As teams worldwide embrace cloud-native architectures–replacing waterfall releases with CI/CD, monolith applications with multiple layers of microservices, and singular databases with data meshes–real-time visibility across these layers and their communication patterns becomes critical for management, troubleshooting and assurance.
While there are many visibility tools on the market, they mostly operate on the application and infrastructure layer and miss the mark on providing detailed visibility into data endpoints (databases, pipelines, data warehouses, etc.). Various data-endpoint performance and usage metrics remain difficult to track and make it challenging to answer commonplace questions, such as:
- Which services are responsible for the lion’s share of request execution time?
- How does the number of requests from each accessing service change over time, and can we identify bottlenecks?
- Which users are exhibiting suspicious data read patterns?
Real-time visibility into data endpoints lets teams quickly pinpoint what is slow, what is unexpected and what is broken. In this eWEEK Data Points article, using industry information from Manav Mital, CEO of Cyral, we discuss several examples and benefits of this visibility.
Data Point No. 1: SaaS BI tool performance monitoring
Many BI tools such as Looker access the database using a single service user that is shared by the requests coming from all users of the tool. When a bad request from any single user takes a long time to run and affects other workloads running on the data endpoint, it makes it difficult to attribute requests to the individuals responsible for executing them.
Enriching data endpoint visibility with granular end-user information makes it possible to monitor long-running requests and to trace them back to specific individuals for prompt alerting and quick remediation.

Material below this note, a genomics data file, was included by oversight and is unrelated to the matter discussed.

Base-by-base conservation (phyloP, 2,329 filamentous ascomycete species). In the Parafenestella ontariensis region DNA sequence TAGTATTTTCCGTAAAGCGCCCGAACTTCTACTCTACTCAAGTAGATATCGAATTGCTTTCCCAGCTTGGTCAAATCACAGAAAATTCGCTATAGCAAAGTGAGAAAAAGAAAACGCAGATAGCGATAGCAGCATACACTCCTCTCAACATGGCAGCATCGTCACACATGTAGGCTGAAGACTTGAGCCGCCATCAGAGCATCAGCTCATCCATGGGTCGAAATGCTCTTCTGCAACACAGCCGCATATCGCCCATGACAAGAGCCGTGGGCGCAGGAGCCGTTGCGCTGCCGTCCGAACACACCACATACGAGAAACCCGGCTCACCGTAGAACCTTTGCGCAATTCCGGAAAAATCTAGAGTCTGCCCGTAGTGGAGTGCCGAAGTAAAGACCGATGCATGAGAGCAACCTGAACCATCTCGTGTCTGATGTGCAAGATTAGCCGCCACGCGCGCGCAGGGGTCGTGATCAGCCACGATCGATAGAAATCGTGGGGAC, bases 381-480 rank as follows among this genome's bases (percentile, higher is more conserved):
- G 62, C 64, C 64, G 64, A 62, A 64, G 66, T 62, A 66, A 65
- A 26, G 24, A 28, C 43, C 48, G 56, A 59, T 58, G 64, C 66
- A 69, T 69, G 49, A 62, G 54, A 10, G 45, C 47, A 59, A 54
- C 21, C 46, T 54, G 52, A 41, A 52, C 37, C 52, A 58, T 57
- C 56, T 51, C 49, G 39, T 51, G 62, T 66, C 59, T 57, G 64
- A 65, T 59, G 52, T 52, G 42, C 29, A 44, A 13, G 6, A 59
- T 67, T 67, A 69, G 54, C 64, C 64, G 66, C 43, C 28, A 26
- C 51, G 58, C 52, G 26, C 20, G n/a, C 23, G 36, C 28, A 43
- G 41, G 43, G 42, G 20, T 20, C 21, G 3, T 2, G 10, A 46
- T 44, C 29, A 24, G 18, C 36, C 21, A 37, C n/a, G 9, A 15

Data Point No. 2: DBaaS credits usage monitoring
Modern DBaaS such as Snowflake and BigQuery charge customers based on utilization, which is directly impacted by the cumulative execution time spent by users of the service. The ability to track execution times on a daily / weekly basis for high cumulative usage individuals and to drill down on the reasons for their high usage makes it easy for account and billing administrators to forecast service costs and take remediation steps to keep the costs down.
Data Point No. 3: ETL throughput issues diagnosing
ETL (extract, transform, load) job throughput and performance are affected by a number of factors, such as the connection pool size, ingest batch size and commit frequency. Data endpoints usually lack necessary information to reason about a badly performing ETL job because they do not track these metrics.
Improving data endpoint visibility with granular metrics such as these makes it easy for DevOps and SRE (site reliability engineering) teams to monitor their ETL jobs and diagnose issues due to inadvertent changes that affect their performance.
Data Point No. 4: Trickle data exfiltration detection
Trickle exfiltration involves sophisticated mechanisms to exfiltrate data from an endpoint. The objective of an attacker is to stay “under the radar” of network and security monitoring tools by adopting a low and slow approach to exfiltration.
All trickle exfiltration attacks rely on what are called point requests (fetching a small set of specific rows), range requests (fetching a small range of rows) and offset requests (fetching a small set of rows from a different offset each time).
Tracking metrics such as the rate of requests and the number of data records read over time and correlating with other data activity in that time frame adds extra visibility making it easier to detect when an attacker or an insider is actively involved in theft of sensitive data.
Data Point No. 5: Abnormal service behavior detection
Theft and abuse of credentials meant for applications such as ETL jobs are often hard to detect because data endpoints do not have the means to distinguish regular applications from a rogue application. Being able to detect changes in behavior, such as when a presumed ETL job ends up writing to a data endpoint from where it typically reads, allows DevOps and security teams to identify whether their data endpoints’ credentials have been compromised.
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